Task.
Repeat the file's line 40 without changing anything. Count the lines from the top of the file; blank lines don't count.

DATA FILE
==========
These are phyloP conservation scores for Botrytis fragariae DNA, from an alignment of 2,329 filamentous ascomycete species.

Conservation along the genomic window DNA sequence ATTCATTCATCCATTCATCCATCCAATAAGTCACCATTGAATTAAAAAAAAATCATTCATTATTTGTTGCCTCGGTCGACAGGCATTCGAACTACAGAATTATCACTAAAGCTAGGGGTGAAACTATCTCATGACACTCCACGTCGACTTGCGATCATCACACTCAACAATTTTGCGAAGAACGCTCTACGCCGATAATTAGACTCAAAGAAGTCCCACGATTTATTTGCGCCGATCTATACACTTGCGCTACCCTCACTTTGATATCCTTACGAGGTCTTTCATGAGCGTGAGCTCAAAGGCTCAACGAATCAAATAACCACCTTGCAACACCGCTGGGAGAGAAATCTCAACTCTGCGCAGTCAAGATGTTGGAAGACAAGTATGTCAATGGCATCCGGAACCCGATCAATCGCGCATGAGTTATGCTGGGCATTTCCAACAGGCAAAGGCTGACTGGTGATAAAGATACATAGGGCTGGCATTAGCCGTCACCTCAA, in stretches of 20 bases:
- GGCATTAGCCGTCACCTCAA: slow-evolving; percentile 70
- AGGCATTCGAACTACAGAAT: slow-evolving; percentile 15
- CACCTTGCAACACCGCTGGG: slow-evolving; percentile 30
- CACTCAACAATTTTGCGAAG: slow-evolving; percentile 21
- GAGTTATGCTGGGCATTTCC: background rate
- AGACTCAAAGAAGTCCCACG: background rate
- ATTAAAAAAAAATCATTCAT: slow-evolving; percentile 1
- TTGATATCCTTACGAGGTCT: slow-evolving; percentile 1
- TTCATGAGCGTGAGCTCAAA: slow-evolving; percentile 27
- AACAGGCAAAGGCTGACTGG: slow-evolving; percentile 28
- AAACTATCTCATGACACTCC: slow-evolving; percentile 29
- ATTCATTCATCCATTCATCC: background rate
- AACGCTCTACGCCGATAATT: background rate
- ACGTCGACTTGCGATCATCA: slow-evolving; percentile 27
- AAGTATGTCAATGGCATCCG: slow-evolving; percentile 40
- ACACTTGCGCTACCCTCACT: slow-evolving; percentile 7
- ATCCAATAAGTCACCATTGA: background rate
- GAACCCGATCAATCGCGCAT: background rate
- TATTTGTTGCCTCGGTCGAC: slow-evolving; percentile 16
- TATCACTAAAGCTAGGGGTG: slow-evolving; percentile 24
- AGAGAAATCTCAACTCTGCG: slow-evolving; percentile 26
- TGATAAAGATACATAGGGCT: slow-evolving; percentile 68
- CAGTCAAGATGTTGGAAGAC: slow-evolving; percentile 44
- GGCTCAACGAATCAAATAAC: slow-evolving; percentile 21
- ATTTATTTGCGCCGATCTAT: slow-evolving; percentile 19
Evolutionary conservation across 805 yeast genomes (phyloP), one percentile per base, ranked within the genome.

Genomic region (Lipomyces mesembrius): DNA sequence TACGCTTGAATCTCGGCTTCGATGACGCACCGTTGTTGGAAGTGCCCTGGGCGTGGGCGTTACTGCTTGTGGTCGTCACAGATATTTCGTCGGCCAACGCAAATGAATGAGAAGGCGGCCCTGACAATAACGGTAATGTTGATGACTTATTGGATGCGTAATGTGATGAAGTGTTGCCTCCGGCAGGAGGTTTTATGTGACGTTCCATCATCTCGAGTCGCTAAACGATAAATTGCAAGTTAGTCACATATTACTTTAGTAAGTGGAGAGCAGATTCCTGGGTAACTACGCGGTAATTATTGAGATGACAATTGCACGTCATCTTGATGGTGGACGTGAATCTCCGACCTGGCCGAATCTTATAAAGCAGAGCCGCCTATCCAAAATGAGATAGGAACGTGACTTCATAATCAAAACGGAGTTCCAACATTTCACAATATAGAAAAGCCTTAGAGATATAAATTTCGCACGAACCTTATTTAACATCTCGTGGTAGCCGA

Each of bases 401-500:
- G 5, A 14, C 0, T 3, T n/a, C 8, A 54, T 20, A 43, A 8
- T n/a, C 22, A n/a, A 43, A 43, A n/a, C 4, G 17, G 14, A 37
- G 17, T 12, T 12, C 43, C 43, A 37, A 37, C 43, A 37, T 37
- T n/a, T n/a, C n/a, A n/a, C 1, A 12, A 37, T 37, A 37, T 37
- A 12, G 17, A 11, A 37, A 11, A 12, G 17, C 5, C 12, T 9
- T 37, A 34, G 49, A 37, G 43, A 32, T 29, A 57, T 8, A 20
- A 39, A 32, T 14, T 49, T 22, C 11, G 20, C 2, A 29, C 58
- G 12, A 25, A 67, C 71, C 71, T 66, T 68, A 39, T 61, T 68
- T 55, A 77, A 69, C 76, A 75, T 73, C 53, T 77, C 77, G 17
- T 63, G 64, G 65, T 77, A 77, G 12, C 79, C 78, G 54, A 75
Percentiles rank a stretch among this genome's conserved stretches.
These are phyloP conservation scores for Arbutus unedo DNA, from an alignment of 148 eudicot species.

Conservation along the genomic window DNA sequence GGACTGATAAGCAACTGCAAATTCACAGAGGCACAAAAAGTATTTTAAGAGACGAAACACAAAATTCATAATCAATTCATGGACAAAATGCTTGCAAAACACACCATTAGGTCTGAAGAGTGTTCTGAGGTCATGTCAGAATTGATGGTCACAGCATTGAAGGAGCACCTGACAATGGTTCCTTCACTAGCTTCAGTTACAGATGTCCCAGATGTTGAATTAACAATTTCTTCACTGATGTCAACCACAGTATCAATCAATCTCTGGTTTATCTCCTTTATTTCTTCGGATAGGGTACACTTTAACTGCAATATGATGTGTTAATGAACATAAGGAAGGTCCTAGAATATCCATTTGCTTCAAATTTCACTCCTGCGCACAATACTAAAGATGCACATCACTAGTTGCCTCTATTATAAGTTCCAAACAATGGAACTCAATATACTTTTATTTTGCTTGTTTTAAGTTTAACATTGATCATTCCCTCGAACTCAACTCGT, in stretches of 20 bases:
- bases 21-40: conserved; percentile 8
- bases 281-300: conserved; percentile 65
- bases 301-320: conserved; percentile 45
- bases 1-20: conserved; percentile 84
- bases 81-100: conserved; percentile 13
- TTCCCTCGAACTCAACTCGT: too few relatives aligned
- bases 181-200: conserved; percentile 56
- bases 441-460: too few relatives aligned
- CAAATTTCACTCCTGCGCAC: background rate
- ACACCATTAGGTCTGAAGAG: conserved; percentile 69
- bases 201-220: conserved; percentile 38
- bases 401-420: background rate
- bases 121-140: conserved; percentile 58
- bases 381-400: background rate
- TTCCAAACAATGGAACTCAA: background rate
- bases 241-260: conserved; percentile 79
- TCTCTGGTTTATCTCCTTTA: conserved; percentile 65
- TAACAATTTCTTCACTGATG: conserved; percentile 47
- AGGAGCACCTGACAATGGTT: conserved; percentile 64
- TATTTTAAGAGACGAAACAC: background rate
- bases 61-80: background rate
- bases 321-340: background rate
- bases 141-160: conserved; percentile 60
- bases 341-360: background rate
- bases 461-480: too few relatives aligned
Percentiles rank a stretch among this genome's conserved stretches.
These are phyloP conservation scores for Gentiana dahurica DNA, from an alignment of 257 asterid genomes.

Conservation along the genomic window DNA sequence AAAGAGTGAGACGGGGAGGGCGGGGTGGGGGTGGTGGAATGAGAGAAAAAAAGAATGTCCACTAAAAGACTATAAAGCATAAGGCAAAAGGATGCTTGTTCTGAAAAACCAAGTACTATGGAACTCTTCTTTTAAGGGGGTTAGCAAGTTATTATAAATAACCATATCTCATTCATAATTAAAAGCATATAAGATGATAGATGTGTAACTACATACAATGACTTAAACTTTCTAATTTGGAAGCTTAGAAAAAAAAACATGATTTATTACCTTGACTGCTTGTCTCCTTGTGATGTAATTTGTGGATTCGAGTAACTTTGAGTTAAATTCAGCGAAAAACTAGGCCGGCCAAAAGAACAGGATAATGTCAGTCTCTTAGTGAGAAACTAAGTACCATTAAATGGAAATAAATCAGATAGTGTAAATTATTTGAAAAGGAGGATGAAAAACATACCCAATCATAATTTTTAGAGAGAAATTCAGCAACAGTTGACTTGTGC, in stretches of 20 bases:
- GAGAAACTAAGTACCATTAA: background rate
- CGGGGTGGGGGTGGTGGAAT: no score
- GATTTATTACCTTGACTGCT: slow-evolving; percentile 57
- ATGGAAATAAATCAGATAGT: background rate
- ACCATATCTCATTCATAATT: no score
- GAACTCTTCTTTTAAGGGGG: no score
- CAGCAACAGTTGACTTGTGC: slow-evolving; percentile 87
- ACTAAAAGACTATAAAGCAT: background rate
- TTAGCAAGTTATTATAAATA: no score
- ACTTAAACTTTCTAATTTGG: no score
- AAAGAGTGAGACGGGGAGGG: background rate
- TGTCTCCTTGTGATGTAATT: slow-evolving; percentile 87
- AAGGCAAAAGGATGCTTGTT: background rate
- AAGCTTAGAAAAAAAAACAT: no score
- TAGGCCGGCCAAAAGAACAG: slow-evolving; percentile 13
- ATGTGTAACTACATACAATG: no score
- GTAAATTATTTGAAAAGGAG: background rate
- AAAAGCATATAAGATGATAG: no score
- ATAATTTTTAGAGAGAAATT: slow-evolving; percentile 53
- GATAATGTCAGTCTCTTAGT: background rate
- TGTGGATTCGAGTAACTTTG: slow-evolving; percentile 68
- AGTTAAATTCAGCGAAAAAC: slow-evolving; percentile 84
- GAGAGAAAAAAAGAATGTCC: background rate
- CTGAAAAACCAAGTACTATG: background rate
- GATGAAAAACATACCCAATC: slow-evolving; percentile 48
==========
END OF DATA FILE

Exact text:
- T 63, G 64, G 65, T 77, A 77, G 12, C 79, C 78, G 54, A 75